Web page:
To determine whether the cIAP proteins help sustain tumorigenesis, we next examined the impact of reducing cIAP levels on tumor growth. We chose to suppress the expression of cIAP1 and cIAP2 since cIAP2 can be upregulated in response to downregulation of cIAP1 (Conze et al., 2005). shRNAs capable of suppressing cIAP1 and cIAP2 expression by RNA interference (Figure 6F, compare lanes 1 and 2) were cointroduced into outgrown murine hepatoma cells containing or lacking the 9qA1 amplicon. These cells were then injected subcutaneously into immunocompromised mice.
Tumors arising from 9qA1-positive cells expressing cIAP1 and cIAP2 shRNAs showed a reduced growth rate compared to controls (Figure 6G; p < 0.005 for tumor burden “vector; vector” versus sh cIAP1;sh cIAP2 at day 18). Although tumor inhibition was incomplete, the efficiency of cIAP knockdown was greatly reduced in the outgrown tumors compared to the injected cells (Figure 6F, compare lane 2 and lanes 5 and 6), implying that cells retaining high cIAP levels were selected during tumor expansion. These same shRNAs had no impact on the growth of amplicon-negative tumors expressing either Myc or oncogenic Ras (Figure 6H; Figure S4D), suggesting that only cells selected for cIAP overexpression are sensitive to cIAP inhibition and ruling out off-target effects of these shRNAs on tumor growth (see also Figure S4C). Therefore, the cIAP genes are required for the efficient growth of tumors harboring the 9qA1 amplicon.
In addition to cIAP1, Yap was also overexpressed at the RNA and protein level in every tumor harboring the mouse 9qA1 or human 11q22 amplicon. Yap (synonyms Yap65 or Yap1) was originally identified due to its interaction with the Src-family kinase Yes (Sudol, 1994) and acts as a transcriptional coactivator that can bind and activate Runx and TEAD/TEF transcription factors (Yagi et al., 1999). Inconsistent with an oncogenic role, mammalian Yap also interacts with the p53 family member p73 (Strano et al., 2001) and potentiates apoptosis in a manner that is suppressed by Akt (Basu et al., 2003). However, recent studies suggest that yorkie, the Drosophila homolog of Yap, promotes tissue expansion as an effector of the Lats/ Warts pathway by activating cyclin E and the Drosophila inhibitor of the apoptosis gene dIAP (Huang et al., 2005). Interestingly, we also noted that murine tumors harboring the 9qA1 amplicon overexpressed cyclin E (Figure 7B).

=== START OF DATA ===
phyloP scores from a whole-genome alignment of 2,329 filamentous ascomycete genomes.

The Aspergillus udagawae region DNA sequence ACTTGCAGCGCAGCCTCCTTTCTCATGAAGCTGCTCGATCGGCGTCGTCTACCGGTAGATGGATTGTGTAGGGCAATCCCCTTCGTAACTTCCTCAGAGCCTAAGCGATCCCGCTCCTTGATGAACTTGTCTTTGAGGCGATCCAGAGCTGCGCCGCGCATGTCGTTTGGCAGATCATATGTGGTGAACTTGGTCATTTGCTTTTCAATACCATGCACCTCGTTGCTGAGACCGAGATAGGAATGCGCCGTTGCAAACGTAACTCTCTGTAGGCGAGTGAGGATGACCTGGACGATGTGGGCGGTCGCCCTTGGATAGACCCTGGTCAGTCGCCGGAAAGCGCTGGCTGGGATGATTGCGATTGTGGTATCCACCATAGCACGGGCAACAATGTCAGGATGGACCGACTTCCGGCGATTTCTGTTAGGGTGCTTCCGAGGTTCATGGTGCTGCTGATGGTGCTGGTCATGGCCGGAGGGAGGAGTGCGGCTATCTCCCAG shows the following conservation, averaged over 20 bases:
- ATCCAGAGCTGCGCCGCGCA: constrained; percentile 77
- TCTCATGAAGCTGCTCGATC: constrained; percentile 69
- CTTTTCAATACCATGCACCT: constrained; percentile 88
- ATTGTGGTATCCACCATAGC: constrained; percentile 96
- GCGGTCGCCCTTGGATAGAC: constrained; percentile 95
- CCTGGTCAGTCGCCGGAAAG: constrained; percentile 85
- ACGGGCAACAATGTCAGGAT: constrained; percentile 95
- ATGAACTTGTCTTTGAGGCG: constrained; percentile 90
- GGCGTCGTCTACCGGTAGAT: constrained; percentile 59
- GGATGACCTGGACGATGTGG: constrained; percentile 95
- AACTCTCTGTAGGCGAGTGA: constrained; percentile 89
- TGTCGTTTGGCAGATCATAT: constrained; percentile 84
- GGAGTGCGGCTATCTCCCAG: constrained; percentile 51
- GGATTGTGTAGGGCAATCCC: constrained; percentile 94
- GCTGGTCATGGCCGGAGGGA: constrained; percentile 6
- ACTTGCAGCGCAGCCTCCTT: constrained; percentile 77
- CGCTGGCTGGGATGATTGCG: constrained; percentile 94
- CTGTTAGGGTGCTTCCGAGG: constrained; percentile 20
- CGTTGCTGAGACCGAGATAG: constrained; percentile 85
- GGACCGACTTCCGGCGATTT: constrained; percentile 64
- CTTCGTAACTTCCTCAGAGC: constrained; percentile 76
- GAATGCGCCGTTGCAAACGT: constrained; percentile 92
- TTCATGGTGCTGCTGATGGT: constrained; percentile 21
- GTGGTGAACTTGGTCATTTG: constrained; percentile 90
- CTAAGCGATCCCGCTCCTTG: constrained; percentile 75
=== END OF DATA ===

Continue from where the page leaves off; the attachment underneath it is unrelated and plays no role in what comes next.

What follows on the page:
To determine whether Yap could also contribute to the transformation of liver progenitor cells, we conducted functional studies that paralleled our analysis of cIAP1. p53−/−;myc hepatoblasts expressing Yap grew more rapidly than vector-infected cells (data not shown), with a higher BrdU incorporation rate (Figure 7A). Furthermore, Yap significantly accelerated tumor onset and progression of p53−/−;myc liver progenitor cells (Figure 7C) and greatly increased tumor burden (myc;vector versus myc;Yap at day 40 [p < 0.005]). In contrast, Yap did not accelerate tumorigenesis together with activated Ras, although it did enhance Akt-driven tumorigenesis, particularly at later times (Figures 7D and 7E).
We also tested whether Yap was required for efficient tumor growth. Two distinct shRNAs were capable of suppressing Yap expression, and, interestingly, cells expressing either Yap shRNA downregulated cyclin E (Figure 7F). Despite the incomplete suppression of Yap, cells harboring the 9qA1 amplicon and expressing either Yap shRNA showed slower tumor progression compared to controls following injection into recipient mice (Figure 7G; p < 0.05 [0.013 (shYap 2)/0.018 (shYap 1)] at day 25 postinjection). Together, these data validate Yap as a potent oncogene.